The minutes for the August meeting of the Council were approved. One item was added to the agenda before it was approved. Tibor Purger, Director of Integrated Information Systems, was asked to report on how the new Voice Over IP telephone system in New Brunswick would affect the Libraries. This was added as agenda item number seven.
Gene reported that the initial implementation of Libguides was highly successful. There are now approximately two hundred "published" LibGuides posted. As a follow up, the AUL for RIS will appoint a LibGuides Working Group. There has also been interest expressed in some kind of program in which we can all share ideas about how best to develop guides. Gene will follow up on this. Gene also reminded us that we can use email@example.com to post any questions we might have. In a very few cases, new LibGuides were not available to replace an old guide, in which case a "placeholder" LibGuide was posted that simply links back to the old subject research guide.
The IRIS Public Access Committee, the Web Advisory Committee, and the PC Working Group all report to the User Services Council. Goals for each of these groups were distributed to the Council and, after some discussion, approved. WAC will continue its work in collaboration with the new Web Board, focusing on content rather than design.
It was noted at the last Council meeting that of the seven goals we approved for this academic year, none of them relate to instruction. It was suggested at that meeting that we simply carry over the goal relating to instruction from 2009-10. Mary reported that she added this goal to this year's planning grid, along with the same outcomes and indicators from last year. The instruction goal from last year was: Explore instructional effectiveness and efficiency in order to transform teaching and learning.
The Council reviewed, discussed and approved the charge. This is a new group whose work will supplement the work of the Information Literacy Task Force, which submitted its final report on October 1. The ILIAC was requested to submit a preliminary report on April 1 and a final report, an information literacy plan for the entire University, on May 2. The task force will focus primarily upon basic, introductory instruction for freshman and sophomores and will include discussions with approximately five to eight members of the teaching faculty who have previously brought their classes to the library for instruction. The VP for Information Services will bring their recommendations to the Dean's Council and will need concrete, specific recommendations to garner support and action from the University administration. Some suggestions from the Council for the task force included referring to the VALE Information Literacy Progression Standards released last fall and also to the learning goals that each department developed as part of the Middle States accreditation process. The Center for Teaching Advancement and Assessment Research is collecting these goals.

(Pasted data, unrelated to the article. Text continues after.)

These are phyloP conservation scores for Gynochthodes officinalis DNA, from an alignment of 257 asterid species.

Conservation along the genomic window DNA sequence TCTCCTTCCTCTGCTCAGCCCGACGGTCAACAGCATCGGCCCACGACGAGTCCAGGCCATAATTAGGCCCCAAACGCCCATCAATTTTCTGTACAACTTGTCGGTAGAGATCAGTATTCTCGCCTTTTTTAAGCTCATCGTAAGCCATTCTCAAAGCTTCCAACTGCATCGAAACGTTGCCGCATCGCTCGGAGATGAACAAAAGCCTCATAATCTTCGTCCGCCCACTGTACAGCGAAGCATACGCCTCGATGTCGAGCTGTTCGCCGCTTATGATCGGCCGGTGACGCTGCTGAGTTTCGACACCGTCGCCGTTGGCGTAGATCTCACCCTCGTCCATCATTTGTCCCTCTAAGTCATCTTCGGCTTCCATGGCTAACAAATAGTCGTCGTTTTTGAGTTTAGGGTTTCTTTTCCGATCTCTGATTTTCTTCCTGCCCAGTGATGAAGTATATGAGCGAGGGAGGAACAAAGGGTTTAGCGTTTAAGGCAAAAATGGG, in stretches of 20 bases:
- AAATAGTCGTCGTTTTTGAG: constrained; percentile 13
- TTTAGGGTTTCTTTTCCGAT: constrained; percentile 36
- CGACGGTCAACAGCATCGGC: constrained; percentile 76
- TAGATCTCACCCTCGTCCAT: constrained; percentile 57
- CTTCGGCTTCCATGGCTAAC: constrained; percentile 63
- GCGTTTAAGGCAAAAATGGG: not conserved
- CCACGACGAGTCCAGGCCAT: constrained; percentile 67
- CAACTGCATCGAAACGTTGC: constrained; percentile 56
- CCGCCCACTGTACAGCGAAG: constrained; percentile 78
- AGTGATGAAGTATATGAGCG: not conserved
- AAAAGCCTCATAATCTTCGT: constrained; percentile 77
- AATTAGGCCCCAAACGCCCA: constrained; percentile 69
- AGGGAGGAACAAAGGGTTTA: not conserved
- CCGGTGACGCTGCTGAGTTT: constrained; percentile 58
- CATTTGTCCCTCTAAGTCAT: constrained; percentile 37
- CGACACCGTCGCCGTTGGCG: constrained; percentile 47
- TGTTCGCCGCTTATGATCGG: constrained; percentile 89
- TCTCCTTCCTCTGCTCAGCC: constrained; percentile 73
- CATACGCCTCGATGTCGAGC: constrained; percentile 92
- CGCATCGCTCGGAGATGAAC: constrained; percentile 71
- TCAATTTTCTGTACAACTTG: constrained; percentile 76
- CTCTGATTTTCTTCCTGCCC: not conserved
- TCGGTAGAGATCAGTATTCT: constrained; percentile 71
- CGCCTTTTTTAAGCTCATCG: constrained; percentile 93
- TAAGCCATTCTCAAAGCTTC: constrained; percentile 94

The Council reviewed, discussed and approved this charge as well. The task force will assess the software currently available for chat reference, paying particular attention to features such as queuing and the ability to push pages. Following a discussion with Anne Butman, Mary added a bullet requesting that they also investigate opportunities that may become available with the implementation of Voice over IP (see below). The anticipated deadline for their report is Feb. 15, 2011. The task force will include a recommendation as to whether the chat service should continue on a voluntary basis.